Yesterday marked the beginning of a renewed debate over stem cell research that I hope will allow my colleagues to engage in thoughtful deliberation over an issue in which much has been promised and yet much is still misunderstood.

Last summer I announced that I support expanding the number of stem cell lines currently available for federal funding. Since the federal policy regarding stem cell research was established in 2001, we’ve found that of the 78 stem cell lines promised only 22 lines currently exist. As these limited lines deteriorate, we lose the ability to harness their potential. That is why I believe we must modify our current policy and expand the number of stem cell lines. We can do so without changing our principles for protecting life.

There are three bills currently before the Senate: S.3504, the Fetus Farming Prohibition Act; S.2754, the Alternative Pluripotent Stem Cell Therapies Enhancement Act; and H.R.810, the Stem Cell Research Enhancement Act. Passage of these measures will help spur the next leap forward in stem cell research within clearly defined moral and ethical boundaries that respect both the sanctity of human life and the potential of modern science.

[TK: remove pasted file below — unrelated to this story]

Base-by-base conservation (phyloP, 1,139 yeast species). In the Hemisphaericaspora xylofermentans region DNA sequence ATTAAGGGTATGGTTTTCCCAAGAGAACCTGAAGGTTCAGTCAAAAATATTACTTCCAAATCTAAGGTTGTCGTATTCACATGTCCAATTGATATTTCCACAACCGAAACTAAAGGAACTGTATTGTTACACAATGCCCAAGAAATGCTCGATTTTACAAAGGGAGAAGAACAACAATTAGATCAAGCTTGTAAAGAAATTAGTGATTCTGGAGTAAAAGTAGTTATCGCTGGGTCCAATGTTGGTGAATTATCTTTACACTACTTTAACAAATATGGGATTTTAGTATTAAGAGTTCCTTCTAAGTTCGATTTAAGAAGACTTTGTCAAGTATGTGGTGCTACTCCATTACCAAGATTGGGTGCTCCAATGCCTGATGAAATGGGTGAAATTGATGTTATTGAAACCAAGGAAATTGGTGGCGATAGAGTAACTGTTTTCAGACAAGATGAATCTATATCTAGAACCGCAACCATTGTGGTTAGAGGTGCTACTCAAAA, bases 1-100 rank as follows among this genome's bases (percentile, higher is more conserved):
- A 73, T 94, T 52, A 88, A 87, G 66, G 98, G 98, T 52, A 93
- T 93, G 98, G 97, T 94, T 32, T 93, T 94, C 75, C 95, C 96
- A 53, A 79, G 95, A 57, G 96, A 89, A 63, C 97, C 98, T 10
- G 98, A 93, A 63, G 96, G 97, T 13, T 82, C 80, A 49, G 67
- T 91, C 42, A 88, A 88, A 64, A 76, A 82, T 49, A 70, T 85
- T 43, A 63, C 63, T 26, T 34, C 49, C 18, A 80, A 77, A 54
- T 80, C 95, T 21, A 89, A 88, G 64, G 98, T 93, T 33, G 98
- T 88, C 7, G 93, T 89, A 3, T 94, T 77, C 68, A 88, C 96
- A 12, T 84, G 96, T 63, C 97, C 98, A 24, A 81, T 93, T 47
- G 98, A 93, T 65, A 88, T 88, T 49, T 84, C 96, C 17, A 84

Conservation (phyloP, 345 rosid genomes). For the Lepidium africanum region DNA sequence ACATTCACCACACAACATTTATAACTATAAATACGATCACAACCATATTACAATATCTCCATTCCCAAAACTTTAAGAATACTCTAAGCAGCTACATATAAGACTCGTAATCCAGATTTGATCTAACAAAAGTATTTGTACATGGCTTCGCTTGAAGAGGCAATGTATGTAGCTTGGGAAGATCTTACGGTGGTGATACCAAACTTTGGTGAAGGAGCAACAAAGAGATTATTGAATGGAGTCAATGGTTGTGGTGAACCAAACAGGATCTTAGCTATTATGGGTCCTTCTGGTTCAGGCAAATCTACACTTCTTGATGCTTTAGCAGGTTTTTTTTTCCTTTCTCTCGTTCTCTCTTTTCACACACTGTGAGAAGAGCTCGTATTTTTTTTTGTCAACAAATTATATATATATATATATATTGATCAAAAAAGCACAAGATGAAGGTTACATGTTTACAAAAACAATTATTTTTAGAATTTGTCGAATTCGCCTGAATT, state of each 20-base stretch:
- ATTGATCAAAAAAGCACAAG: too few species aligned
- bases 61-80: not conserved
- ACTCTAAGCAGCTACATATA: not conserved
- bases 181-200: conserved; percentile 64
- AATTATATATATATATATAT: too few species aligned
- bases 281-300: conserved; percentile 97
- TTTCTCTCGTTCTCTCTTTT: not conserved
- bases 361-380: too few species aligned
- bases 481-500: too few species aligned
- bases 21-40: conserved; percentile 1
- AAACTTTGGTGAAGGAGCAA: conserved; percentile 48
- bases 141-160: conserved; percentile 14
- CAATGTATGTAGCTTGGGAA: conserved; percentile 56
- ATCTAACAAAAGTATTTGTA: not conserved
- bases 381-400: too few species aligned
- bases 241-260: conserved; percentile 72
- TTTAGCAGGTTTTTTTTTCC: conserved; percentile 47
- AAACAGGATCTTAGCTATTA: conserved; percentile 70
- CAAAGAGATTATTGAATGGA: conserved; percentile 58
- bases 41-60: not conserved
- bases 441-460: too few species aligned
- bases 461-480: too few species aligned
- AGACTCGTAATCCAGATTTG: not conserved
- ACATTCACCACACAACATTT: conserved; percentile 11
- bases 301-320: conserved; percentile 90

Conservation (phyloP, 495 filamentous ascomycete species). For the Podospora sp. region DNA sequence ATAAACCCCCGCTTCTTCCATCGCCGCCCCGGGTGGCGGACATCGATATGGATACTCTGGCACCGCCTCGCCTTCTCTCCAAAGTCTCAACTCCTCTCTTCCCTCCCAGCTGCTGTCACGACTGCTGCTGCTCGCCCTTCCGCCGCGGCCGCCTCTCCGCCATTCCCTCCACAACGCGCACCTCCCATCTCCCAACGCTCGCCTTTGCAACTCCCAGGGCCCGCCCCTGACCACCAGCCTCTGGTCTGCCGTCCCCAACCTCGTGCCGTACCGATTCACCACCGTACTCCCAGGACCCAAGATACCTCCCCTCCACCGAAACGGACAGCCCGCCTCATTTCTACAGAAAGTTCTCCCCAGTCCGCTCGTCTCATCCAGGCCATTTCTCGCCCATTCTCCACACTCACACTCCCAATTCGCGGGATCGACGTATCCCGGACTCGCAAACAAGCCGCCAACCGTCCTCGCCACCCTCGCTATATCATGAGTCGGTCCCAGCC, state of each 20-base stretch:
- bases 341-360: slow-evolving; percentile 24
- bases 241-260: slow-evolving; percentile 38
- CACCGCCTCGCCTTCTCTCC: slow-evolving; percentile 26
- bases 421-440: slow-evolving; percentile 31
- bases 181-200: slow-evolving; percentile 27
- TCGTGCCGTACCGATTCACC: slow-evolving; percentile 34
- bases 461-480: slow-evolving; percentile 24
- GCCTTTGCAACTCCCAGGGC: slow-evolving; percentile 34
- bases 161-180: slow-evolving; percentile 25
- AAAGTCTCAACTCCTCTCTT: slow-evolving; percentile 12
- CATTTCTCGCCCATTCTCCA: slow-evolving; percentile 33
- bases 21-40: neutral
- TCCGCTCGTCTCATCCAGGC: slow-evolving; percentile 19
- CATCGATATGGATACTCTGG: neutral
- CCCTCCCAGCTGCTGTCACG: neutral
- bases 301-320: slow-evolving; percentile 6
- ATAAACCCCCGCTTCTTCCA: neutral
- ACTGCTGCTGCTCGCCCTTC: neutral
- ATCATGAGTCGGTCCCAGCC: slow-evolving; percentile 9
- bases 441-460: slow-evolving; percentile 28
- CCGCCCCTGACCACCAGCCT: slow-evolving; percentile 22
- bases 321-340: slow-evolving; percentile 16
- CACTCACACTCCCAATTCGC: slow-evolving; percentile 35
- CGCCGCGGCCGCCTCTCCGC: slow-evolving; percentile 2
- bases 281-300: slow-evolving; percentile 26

As we move toward votes in the Senate today, I caution us not to over sell advances being made in stem cell research. Biomedical science is constantly evolving, and much basic research remains before we can expect clinical trials and possible treatments. Stem cell research presents one of the first major moral and ethical dilemmas to biomedical research in the 21st century and there is a natural inclination to avoid the difficult debate. However, if we don’t participate in defining research surrounding the culture of life, it will define us.